2013 start-up Malaya Blonde is bringing life back into the lighting design industry, and damned if they won’t have fun doing it.
June 11th, 2014
Words by Sophia Watson
“What does an uber lighting design consultancy cost to engage? – We don’t know, because we aren’t one.” In July 2013 veteran designers Sophia Ng and Tamsyn Little launched Malaya Blonde, a lighting design studio focused on pumping some life back into the discipline.
Traditionally a male dominated field, Ng and Little – who between them share over 20 years of experience – are giving the boys a bit of a reality check. Little explains: “We’ve worked with some real diva’s, men who take themselves and lighting way too seriously. Wearing all black and talking about how their designs are ‘life-changing’ – please! Where did all the fun go? We’re not saving lives, but if we can bring a bit of character and fun to people’s environment to make it a bit brighter, than that’s what are job is about.”
Not only are the two breaking the gender barrier, but the sector barrier as well. Having already completed four projects across various sectors, Malaya Blonde is focused on market segments that have “forgotten about lighting.”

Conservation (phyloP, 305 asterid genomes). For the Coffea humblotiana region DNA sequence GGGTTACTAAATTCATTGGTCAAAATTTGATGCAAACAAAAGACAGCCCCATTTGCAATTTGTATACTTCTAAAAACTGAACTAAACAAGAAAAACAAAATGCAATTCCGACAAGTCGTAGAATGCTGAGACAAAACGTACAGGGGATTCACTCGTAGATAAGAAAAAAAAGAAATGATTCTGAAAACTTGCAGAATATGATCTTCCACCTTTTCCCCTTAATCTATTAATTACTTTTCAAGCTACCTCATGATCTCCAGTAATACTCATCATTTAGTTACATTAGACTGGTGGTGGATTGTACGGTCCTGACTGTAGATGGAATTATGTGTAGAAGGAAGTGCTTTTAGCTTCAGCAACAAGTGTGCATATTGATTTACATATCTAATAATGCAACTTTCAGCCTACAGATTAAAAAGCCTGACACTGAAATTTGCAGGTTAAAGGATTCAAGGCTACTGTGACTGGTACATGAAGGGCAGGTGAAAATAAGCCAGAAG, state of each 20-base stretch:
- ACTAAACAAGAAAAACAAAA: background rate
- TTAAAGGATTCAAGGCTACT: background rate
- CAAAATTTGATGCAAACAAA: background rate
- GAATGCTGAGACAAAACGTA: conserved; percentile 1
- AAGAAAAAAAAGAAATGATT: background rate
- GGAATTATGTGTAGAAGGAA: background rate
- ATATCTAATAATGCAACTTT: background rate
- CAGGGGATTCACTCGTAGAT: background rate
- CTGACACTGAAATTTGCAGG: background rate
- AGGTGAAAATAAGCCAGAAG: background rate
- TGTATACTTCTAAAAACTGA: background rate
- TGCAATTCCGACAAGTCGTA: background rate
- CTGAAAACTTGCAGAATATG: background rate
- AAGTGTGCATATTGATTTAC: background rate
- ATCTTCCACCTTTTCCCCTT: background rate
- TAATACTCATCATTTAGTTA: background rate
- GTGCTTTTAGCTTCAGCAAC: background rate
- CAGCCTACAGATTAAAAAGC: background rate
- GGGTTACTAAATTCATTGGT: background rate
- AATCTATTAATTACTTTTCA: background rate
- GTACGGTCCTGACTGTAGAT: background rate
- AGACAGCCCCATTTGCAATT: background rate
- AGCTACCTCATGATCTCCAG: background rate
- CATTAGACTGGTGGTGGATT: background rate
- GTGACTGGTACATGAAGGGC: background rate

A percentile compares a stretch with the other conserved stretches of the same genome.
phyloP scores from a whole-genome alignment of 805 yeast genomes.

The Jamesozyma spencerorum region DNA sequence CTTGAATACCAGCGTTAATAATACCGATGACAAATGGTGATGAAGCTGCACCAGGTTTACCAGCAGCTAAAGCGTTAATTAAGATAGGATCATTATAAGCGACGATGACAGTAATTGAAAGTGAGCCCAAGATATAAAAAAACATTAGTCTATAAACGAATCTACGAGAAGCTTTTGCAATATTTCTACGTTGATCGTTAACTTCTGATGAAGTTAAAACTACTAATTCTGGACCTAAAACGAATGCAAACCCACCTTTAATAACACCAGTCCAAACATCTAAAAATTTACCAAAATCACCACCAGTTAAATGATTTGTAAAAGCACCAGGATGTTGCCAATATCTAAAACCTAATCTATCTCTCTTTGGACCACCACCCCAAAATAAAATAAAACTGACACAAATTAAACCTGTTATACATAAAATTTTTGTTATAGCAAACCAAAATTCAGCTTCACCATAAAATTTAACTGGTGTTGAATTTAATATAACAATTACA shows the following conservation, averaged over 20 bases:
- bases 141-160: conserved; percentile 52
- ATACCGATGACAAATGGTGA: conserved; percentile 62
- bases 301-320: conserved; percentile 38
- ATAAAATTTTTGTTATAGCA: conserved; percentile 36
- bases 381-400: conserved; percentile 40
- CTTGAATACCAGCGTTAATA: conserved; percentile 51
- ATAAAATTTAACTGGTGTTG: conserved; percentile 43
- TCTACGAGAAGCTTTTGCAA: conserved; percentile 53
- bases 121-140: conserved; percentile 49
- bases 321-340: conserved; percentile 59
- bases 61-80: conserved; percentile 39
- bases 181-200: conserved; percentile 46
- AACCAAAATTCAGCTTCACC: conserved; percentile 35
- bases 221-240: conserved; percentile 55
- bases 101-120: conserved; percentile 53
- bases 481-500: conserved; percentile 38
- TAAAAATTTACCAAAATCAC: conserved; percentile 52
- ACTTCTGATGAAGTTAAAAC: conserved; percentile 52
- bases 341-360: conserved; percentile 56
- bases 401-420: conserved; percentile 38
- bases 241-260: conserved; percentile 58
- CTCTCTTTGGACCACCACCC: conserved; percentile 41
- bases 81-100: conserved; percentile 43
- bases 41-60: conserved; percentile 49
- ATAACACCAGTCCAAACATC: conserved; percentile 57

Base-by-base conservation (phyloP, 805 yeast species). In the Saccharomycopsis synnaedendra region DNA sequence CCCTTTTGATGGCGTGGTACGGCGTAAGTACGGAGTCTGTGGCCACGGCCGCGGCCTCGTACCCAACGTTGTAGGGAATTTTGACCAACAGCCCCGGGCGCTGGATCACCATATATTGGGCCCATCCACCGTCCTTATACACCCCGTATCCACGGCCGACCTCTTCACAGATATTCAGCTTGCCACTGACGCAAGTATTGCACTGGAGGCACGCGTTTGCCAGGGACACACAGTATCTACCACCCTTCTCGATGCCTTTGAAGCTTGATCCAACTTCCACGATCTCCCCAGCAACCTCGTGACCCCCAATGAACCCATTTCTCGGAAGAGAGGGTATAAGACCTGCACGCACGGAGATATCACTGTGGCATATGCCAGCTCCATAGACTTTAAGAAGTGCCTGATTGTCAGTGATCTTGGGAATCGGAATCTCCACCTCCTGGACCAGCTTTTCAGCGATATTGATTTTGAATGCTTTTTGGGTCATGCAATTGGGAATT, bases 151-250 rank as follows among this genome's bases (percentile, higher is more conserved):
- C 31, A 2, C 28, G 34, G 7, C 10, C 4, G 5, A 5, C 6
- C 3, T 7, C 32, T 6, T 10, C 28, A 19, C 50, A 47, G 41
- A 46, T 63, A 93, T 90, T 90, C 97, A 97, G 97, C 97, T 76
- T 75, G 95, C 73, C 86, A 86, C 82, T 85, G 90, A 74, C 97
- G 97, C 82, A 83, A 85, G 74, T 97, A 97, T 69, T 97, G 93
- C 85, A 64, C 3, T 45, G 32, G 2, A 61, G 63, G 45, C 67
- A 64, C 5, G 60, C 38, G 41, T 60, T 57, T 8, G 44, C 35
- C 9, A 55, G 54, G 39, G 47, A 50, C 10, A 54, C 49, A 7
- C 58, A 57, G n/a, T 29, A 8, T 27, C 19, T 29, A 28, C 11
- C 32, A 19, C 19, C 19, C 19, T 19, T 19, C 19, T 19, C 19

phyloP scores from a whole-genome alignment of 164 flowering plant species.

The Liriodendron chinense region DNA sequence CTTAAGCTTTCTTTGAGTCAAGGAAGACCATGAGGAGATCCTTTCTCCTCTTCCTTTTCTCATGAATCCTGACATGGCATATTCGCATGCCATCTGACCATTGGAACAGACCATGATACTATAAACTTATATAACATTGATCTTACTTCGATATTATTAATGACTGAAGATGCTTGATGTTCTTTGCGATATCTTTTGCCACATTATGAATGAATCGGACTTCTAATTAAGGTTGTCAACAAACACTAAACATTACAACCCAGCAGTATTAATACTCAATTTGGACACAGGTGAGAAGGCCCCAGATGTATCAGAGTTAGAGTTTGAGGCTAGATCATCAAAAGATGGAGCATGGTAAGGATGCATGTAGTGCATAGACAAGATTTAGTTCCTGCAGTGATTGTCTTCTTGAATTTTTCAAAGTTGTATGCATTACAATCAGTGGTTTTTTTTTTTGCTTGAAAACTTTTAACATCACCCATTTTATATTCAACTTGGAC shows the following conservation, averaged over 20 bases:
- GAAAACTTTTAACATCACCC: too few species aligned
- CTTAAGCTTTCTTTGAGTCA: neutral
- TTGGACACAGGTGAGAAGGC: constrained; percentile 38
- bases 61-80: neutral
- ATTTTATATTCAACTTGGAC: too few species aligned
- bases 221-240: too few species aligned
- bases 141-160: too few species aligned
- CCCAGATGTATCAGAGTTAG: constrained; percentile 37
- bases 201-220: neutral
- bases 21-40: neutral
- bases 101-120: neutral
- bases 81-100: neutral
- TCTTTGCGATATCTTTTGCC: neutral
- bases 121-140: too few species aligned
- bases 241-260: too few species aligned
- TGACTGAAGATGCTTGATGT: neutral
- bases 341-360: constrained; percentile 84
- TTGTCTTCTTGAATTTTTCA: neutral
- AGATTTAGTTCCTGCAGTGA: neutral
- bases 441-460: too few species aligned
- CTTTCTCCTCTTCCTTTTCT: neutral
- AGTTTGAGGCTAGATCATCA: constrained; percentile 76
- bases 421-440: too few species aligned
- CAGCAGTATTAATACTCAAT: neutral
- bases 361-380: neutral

“Since we launched we’ve done a few heritage pubs, a leagues club, high-end private residential and commercial office spaces,” says Ng. “Some of these are still ongoing, but so far we have completed four projects. While we’ve been nearing completion with some of our jobs we’ve been spending a lot of time on marketing and winning new tenders.”
“We like to look at areas of the market that have forgotten about lighting,” adds Little. “Aged care is a really great example, because it’s usually approached with this kind of ‘get the cheapest, brightest, crappiest light in there’ without caring about the quality of life, which I think is really sad. Sophia [Ng] and I both agree that the way we run a business is such that projects which haven’t been allocated a lighting budget or has been completely ignored, can still have a considered and budget-sensitive lighting presence.”
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